Be open to human experience, don’t block it off
“People stigmatise connection and online dating but it is fun to share affection [and] to share your life with someone so be excited about it – even if you come across someone you don’t think is your person.
So when you date do things that are fun and stuff you don’t normally do. Maybe that’s going to a nice new restaurant or playing badminton.
What I’m saying is don’t block yourself off or become submissive to experiences. Online dating apps are a good way to challenge that and can be a way to test your skills. It gives you access to people outside of your small world and subverts what we’ve all learned, which is sit still and your person will come. Your person is not coming because they’ve learnt the same thing as you [which is to wait]. What are we all waiting for?
Also, [your dating experience] is affected by any insecurities and misreadings … If you’re pursuing dating with an inflated sense of ego – thinking you’re super entitled and don’t feel you should try – you will start to believe that, and everyone who could be an option is not good enough, tall enough, or smart enough.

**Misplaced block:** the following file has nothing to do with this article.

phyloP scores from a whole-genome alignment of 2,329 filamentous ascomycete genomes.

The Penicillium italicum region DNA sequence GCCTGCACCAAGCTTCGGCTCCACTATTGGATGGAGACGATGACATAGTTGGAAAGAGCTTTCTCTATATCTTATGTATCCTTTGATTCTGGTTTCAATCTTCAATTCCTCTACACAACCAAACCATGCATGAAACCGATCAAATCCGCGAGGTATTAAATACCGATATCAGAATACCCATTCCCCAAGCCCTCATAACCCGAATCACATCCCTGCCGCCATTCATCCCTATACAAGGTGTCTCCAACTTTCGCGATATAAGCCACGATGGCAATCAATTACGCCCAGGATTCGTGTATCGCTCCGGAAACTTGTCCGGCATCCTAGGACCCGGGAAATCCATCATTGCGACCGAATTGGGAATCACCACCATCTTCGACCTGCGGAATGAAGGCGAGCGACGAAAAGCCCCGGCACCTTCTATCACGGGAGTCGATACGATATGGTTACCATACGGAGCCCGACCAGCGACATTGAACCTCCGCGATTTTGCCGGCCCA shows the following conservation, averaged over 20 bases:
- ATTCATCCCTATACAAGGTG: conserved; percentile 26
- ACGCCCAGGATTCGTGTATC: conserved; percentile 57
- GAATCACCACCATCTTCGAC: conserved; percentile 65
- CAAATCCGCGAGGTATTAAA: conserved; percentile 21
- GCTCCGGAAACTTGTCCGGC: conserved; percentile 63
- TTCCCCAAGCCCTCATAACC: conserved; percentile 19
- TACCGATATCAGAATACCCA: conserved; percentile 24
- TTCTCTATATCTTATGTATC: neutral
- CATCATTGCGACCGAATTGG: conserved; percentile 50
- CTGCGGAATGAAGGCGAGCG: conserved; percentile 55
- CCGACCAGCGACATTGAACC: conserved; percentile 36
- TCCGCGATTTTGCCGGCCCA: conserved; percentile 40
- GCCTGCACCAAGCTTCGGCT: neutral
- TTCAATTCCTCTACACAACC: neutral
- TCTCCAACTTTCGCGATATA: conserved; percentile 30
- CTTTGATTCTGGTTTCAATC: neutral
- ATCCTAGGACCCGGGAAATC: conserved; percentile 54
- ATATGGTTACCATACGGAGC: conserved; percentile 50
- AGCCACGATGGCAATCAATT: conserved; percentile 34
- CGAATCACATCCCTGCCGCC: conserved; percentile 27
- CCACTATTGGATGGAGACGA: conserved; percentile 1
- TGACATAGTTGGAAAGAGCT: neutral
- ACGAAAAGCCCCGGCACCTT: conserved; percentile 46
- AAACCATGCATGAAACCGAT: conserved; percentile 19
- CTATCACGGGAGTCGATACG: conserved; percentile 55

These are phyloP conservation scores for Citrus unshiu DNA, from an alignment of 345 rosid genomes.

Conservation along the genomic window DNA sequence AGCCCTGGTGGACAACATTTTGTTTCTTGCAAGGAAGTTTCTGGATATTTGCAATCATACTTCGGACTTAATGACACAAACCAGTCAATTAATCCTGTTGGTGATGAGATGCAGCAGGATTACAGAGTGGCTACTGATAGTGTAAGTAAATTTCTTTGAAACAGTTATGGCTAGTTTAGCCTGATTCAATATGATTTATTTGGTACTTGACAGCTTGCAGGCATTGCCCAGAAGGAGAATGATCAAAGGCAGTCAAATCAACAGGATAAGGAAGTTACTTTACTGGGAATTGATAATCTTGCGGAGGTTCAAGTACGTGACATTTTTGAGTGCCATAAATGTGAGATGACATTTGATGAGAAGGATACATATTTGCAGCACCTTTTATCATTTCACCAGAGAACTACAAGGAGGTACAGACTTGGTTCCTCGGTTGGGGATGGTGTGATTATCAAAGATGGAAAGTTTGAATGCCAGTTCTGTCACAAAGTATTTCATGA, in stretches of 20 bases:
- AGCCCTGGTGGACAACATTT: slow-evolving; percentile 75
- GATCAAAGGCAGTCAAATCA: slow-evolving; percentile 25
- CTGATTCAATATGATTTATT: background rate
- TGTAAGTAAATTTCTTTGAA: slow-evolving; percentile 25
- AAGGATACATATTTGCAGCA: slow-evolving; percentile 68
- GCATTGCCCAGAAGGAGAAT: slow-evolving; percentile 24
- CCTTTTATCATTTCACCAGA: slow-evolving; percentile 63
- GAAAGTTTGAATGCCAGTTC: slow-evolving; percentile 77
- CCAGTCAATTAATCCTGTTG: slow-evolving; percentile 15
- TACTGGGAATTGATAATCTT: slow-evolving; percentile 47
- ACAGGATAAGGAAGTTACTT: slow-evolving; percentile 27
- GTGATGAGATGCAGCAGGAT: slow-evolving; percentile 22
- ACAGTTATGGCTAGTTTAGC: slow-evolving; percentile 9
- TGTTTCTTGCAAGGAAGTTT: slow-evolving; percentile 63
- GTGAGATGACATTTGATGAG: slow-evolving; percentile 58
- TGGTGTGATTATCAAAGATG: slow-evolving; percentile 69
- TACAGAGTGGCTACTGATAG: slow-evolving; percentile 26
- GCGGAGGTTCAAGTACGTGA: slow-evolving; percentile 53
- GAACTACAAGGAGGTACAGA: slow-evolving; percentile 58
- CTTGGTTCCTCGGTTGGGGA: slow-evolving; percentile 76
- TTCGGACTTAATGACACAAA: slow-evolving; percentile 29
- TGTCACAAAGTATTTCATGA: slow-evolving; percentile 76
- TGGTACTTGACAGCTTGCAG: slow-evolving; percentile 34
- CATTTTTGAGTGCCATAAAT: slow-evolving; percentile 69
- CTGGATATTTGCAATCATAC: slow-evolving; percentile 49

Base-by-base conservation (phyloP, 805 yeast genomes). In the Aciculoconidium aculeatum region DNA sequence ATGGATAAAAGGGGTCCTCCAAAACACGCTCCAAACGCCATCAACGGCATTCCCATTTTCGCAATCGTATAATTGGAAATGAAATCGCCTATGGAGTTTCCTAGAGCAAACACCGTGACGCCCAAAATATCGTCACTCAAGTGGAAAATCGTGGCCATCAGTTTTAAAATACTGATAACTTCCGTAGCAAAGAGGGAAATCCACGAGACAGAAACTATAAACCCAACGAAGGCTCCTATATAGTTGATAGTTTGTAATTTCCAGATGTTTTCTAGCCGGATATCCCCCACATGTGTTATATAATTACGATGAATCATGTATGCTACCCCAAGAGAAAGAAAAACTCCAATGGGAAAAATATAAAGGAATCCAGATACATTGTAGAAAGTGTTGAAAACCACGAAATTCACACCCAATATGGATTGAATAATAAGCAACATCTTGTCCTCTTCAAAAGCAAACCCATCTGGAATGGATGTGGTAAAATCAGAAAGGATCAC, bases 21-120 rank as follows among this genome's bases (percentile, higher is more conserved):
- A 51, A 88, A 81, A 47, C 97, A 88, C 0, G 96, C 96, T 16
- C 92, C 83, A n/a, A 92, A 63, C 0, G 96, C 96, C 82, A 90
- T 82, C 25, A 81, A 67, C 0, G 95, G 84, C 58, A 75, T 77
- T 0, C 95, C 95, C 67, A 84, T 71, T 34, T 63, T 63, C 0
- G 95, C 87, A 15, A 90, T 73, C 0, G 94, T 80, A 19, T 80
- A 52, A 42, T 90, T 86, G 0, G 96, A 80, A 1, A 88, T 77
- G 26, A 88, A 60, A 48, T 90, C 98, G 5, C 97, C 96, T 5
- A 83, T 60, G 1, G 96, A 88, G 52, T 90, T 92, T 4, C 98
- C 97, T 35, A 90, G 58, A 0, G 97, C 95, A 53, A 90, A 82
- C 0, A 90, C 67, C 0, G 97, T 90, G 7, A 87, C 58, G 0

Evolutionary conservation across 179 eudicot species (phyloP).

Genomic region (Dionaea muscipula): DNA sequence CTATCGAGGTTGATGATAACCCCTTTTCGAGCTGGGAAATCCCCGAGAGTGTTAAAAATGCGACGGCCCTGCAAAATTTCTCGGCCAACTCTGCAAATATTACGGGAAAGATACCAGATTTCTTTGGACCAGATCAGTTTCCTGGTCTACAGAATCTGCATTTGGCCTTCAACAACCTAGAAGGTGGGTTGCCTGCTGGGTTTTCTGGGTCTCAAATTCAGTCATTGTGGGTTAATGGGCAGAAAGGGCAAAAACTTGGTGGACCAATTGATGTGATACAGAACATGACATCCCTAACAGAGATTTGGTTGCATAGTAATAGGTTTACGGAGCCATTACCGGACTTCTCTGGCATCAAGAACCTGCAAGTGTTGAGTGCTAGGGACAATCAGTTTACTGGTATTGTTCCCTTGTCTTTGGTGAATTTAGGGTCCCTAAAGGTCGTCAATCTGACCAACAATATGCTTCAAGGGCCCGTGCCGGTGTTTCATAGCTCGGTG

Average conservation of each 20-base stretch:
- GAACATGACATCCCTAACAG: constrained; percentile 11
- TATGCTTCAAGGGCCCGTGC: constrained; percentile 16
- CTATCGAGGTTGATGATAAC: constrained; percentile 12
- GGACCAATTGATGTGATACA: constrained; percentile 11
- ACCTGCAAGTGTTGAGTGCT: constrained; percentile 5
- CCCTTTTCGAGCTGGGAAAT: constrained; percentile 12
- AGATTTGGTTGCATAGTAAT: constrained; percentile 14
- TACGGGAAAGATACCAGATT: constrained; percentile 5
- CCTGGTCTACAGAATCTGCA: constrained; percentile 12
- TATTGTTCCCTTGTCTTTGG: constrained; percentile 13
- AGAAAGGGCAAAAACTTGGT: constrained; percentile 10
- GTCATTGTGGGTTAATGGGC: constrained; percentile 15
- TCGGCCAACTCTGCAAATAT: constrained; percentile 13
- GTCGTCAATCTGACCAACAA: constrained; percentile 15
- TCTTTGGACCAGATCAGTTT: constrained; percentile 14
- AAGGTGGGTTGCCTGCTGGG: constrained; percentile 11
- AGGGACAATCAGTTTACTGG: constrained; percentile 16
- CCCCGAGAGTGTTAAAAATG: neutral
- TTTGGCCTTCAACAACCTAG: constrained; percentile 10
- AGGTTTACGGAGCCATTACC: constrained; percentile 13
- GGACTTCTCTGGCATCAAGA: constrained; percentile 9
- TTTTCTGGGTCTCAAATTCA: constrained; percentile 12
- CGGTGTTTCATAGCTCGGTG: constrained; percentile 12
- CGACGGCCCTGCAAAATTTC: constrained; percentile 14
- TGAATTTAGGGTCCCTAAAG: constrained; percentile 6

We spend a lot of time projecting fantasies and we need to get out and into reality ... Try and think of the whole experience as quite nice, because when you start to date you realise people are all just looking for their person – they hope it’s you too. And sometimes it’s not and sometimes it is. Worst case scenario, block them and move on.”
Look inwards and ask, “What am I bringing to the table?”
“Are the things you’re asking for in your grasp? For example, you want someone emotionally intelligent and yet you play games every time you interact with them. You want someone who will communicate clearly, but you won’t even say hello worrying whether it’ll be weird, or whatever.
I suggest taking the Attachment Style test by Diane Poole Heller. It looks at the way you attach to someone and how you interact with your parents and authority figures.”
“My most important advice is to be shameless. We fall into the trap of investing time into the wrong people, and often that is because we project so much on them. Instead, build a foundation by asking shameless questions and telling them what you want. You may start to believe the negative self-talk when you could simply ask them what they are thinking.